14. Upgrade installs should carefully preserve existing preferences, configurations, plug-ins, hotlists, scripts etc. converting to new formats if necessary.
  15. Where it makes sense, upgrades should offer you the choice of preserving the old version. Where it does not make sense, the install should leave a result indistinguishable from a clean install of the new version and not leave junk files and registry entries left behind from the old version. It is extremely common for installs to fail over a previous version or a previously aborted install. Vendors should test the install to make sure it does not choke over any junk left behind by previous attempts.
  16. I implemented a zero-click install for It uses a tiny signed Applet that downloads an exe and execs it. The exe is a traditional install program. It asks no questions. It can’t get any simpler than that for an initial install. All you have to do is visit the web page and grant security clearance.
  17. If there is a trial period of say 20 days, days on which the user has no time to experiment with the program should not count. For me, the time often expires before I have taken even 10 minutes to experiment, and the vendor then blocks me from further experimentation for the rest of my life, hardly the way to make a sale.
  18. Java Web Start is the easiest way to implement one-click installs, and to ensure automatic updating. Java Web Start is rapidly becoming the way all Java applications are delivered. It is so much more convenient for the end user. It is free. The downloads are tiny. It is very little work to prepare a Web Start app. The only serious drawback is to work properly it needs a non-standard file server to deal with versioning.
  19. Check your questions with a variety of people to see if anyone can misinterpret them in an ambiguous way. One I question I saw recently asked in effect Exiting now will have a horrible consequence. Continue? Did they mean continue with the exit or continue running the program without exiting? I often write letters to such authors telling them of the ambiguity. The fools write back telling me which they intended, and explain why there is no problem with ambiguity if you look at it the right way.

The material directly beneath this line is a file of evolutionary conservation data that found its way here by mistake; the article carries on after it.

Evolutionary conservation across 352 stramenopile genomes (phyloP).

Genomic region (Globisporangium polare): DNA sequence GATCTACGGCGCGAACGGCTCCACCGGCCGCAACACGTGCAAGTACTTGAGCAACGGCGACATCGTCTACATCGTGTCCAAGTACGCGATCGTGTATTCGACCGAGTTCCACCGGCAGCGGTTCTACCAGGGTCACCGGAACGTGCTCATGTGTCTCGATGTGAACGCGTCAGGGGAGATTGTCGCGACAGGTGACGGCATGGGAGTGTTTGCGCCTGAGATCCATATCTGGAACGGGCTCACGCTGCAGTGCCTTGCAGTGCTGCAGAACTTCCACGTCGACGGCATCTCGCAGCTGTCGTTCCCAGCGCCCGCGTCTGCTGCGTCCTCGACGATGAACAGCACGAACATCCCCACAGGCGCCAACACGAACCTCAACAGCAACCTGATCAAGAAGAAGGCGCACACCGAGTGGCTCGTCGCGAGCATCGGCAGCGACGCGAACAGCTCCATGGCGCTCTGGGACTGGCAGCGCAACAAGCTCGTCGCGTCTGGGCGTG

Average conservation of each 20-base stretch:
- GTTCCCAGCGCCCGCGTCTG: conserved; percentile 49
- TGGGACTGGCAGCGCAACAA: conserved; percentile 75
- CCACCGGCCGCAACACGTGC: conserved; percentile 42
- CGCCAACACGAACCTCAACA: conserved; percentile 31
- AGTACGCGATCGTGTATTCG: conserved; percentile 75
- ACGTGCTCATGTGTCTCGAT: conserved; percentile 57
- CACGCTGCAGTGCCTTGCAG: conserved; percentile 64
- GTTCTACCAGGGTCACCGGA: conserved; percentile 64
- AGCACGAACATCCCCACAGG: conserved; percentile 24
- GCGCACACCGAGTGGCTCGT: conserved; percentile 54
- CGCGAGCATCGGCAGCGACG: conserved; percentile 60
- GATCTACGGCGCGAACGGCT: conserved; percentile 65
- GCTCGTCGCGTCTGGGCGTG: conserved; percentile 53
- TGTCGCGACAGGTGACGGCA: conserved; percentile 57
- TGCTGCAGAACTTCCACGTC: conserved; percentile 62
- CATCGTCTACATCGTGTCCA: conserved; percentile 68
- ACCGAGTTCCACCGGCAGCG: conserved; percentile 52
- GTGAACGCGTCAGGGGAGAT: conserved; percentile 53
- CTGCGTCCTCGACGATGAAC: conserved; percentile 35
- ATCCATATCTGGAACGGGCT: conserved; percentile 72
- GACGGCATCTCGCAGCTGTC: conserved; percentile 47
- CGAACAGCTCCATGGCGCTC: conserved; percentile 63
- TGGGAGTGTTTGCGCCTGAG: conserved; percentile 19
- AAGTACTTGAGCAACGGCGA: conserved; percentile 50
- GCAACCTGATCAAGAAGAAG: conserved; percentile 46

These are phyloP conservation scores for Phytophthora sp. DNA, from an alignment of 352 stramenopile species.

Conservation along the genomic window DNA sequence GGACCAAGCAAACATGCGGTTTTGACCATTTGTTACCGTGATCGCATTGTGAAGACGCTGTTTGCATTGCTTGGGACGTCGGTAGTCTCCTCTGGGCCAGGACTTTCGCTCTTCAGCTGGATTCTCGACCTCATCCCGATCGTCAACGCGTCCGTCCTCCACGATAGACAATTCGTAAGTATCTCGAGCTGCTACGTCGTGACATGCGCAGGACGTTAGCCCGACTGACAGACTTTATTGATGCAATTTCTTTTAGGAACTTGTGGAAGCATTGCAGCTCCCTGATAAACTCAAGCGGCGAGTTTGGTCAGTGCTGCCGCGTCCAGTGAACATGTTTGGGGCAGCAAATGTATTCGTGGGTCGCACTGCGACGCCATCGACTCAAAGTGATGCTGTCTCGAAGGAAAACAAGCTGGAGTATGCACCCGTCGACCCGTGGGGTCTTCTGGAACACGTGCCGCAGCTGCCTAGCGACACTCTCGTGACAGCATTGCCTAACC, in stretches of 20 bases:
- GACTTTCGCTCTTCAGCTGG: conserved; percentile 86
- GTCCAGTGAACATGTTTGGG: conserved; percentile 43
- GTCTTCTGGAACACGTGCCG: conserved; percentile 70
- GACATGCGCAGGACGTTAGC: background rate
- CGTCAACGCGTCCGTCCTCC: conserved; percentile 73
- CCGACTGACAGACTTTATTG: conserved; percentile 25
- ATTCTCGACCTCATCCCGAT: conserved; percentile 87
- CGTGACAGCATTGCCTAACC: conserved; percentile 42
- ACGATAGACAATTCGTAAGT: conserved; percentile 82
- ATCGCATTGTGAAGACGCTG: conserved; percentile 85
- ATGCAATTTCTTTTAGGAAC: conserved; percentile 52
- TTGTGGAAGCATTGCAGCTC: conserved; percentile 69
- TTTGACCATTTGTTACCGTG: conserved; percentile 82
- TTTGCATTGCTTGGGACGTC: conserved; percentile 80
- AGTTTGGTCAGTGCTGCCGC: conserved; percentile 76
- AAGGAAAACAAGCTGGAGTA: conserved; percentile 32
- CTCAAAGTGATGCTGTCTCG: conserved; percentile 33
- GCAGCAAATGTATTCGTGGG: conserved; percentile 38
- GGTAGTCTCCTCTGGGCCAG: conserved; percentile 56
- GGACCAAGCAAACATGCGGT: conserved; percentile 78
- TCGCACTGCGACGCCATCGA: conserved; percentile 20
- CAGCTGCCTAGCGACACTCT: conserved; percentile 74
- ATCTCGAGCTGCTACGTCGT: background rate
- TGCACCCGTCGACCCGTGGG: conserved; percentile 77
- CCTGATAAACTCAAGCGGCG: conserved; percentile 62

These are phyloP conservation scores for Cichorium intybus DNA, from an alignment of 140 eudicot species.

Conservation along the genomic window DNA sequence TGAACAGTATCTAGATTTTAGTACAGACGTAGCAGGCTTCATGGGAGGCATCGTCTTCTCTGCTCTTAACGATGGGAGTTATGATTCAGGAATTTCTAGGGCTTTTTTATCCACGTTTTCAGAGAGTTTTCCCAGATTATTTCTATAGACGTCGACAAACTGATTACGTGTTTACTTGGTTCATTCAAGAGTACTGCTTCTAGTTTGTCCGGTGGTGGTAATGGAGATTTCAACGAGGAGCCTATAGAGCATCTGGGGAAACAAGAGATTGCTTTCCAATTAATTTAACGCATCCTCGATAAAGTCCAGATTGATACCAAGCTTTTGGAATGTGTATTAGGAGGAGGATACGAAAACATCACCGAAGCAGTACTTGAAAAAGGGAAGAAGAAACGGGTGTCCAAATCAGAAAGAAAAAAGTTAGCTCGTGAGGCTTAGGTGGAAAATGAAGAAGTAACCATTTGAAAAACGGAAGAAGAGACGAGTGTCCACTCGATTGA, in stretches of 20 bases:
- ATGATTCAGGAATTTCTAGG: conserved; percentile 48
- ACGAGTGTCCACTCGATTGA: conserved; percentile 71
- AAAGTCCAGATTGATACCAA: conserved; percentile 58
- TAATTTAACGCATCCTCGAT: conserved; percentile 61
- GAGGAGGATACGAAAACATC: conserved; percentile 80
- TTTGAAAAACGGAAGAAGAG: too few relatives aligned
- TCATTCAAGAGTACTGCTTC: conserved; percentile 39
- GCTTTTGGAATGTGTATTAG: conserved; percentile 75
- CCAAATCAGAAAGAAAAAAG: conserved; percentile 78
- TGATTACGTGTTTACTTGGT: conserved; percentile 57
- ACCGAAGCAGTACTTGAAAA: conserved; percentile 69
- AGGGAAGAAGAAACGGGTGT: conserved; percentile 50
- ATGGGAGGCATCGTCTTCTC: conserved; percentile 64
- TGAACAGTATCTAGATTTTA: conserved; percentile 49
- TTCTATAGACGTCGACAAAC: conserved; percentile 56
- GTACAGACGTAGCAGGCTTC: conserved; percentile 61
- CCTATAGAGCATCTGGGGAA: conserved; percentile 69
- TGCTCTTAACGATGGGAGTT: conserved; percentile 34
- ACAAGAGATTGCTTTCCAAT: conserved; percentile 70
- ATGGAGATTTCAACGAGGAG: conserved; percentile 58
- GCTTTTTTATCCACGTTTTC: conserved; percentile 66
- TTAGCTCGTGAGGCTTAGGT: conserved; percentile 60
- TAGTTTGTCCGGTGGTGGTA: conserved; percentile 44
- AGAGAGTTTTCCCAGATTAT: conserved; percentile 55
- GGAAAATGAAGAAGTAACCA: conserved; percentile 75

20. You also have the problem to consider of preventing piracy by licensing your software. You can buy a canned solution like Agilis EasyLicenser or you can roll your own branding with ideas from my project of branding a software rental or the installer project. You might consider use of an obfuscator to make your code harder to reverse engineer. The strongest technique is AOT compilation to machine code. Java class files are too easy to reverse engineer.
  21. Have a look ad Adobe’s DreamWeaver installation. Other than the complication of making you pick a temporary location to unpack files, it has a very easy to understand way of selecting the install location.

Private JVM

Some products install a JVM and don’t register it along with the other JVMs. This means the other Java apps don’t see it. It also means to uninstall it, you must uninstall your entire app. The user cannot uninstall the JVM separately. That is referred to as a private JVM .

The disadvantage is you get all manner of duplicate JVMs. The advantage is the app sticks with the JVM that brung it.


Avoid the Optimum Installer. It goes out of its way to trick and irritate your customers. I go so far as to call it malware.

Smart Installers

Companies such as Logitech use smart installers. These are particularly good for device drivers, or where there are many variants on the download, e.g. for different languages, different models, OS (Operating System)es, versions, or when the download is huge. You download a tiny universal installer that sniffs about to find out the details it needs about what OS you have, what hardware you have, what drivers you have, then selects just the modules you need and installs them. If you re-run the installer, it will get the latest versions, unlike a traditional installer that would just reinstall the versions embedded it itself. The disadvantage is a smart installer requires Internet access which may not be present, possibly for security reasons.


I was underwhelmed by all the commercial installers, and decided some day I would eventually have to write my own. However, that project has been on my todo list a very long time.